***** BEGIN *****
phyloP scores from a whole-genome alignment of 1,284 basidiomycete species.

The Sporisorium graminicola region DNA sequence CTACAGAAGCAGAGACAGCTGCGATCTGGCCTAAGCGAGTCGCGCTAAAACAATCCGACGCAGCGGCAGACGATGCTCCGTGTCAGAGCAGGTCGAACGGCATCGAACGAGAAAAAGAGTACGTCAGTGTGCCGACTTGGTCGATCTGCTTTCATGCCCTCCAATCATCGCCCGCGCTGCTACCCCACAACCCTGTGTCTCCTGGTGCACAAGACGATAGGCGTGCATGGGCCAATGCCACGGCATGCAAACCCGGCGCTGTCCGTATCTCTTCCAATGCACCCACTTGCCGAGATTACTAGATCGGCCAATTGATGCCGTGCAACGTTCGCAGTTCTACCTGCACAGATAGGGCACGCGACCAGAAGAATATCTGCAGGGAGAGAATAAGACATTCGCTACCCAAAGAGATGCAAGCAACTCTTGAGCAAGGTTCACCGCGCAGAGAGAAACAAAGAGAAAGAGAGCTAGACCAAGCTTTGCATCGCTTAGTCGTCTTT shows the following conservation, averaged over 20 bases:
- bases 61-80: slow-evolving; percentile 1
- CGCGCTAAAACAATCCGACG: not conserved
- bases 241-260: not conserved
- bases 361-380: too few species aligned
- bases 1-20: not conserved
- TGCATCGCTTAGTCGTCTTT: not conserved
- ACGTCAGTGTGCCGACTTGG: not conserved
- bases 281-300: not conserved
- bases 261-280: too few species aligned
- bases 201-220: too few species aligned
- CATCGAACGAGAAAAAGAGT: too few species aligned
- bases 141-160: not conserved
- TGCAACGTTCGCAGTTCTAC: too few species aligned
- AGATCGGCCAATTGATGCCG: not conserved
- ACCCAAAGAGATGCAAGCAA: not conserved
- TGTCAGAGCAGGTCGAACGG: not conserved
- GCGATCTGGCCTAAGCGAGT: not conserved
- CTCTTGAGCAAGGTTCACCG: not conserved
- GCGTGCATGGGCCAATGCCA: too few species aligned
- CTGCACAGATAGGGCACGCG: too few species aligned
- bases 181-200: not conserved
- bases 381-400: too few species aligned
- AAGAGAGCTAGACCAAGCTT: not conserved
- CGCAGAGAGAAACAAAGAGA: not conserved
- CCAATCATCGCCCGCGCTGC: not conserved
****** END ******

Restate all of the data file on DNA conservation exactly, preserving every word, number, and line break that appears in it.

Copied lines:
phyloP scores from a whole-genome alignment of 1,284 basidiomycete species.

The Sporisorium graminicola region DNA sequence CTACAGAAGCAGAGACAGCTGCGATCTGGCCTAAGCGAGTCGCGCTAAAACAATCCGACGCAGCGGCAGACGATGCTCCGTGTCAGAGCAGGTCGAACGGCATCGAACGAGAAAAAGAGTACGTCAGTGTGCCGACTTGGTCGATCTGCTTTCATGCCCTCCAATCATCGCCCGCGCTGCTACCCCACAACCCTGTGTCTCCTGGTGCACAAGACGATAGGCGTGCATGGGCCAATGCCACGGCATGCAAACCCGGCGCTGTCCGTATCTCTTCCAATGCACCCACTTGCCGAGATTACTAGATCGGCCAATTGATGCCGTGCAACGTTCGCAGTTCTACCTGCACAGATAGGGCACGCGACCAGAAGAATATCTGCAGGGAGAGAATAAGACATTCGCTACCCAAAGAGATGCAAGCAACTCTTGAGCAAGGTTCACCGCGCAGAGAGAAACAAAGAGAAAGAGAGCTAGACCAAGCTTTGCATCGCTTAGTCGTCTTT shows the following conservation, averaged over 20 bases:
- bases 61-80: slow-evolving; percentile 1
- CGCGCTAAAACAATCCGACG: not conserved
- bases 241-260: not conserved
- bases 361-380: too few species aligned
- bases 1-20: not conserved
- TGCATCGCTTAGTCGTCTTT: not conserved
- ACGTCAGTGTGCCGACTTGG: not conserved
- bases 281-300: not conserved
- bases 261-280: too few species aligned
- bases 201-220: too few species aligned
- CATCGAACGAGAAAAAGAGT: too few species aligned
- bases 141-160: not conserved
- TGCAACGTTCGCAGTTCTAC: too few species aligned
- AGATCGGCCAATTGATGCCG: not conserved
- ACCCAAAGAGATGCAAGCAA: not conserved
- TGTCAGAGCAGGTCGAACGG: not conserved
- GCGATCTGGCCTAAGCGAGT: not conserved
- CTCTTGAGCAAGGTTCACCG: not conserved
- GCGTGCATGGGCCAATGCCA: too few species aligned
- CTGCACAGATAGGGCACGCG: too few species aligned
- bases 181-200: not conserved
- bases 381-400: too few species aligned
- AAGAGAGCTAGACCAAGCTT: not conserved
- CGCAGAGAGAAACAAAGAGA: not conserved
- CCAATCATCGCCCGCGCTGC: not conserved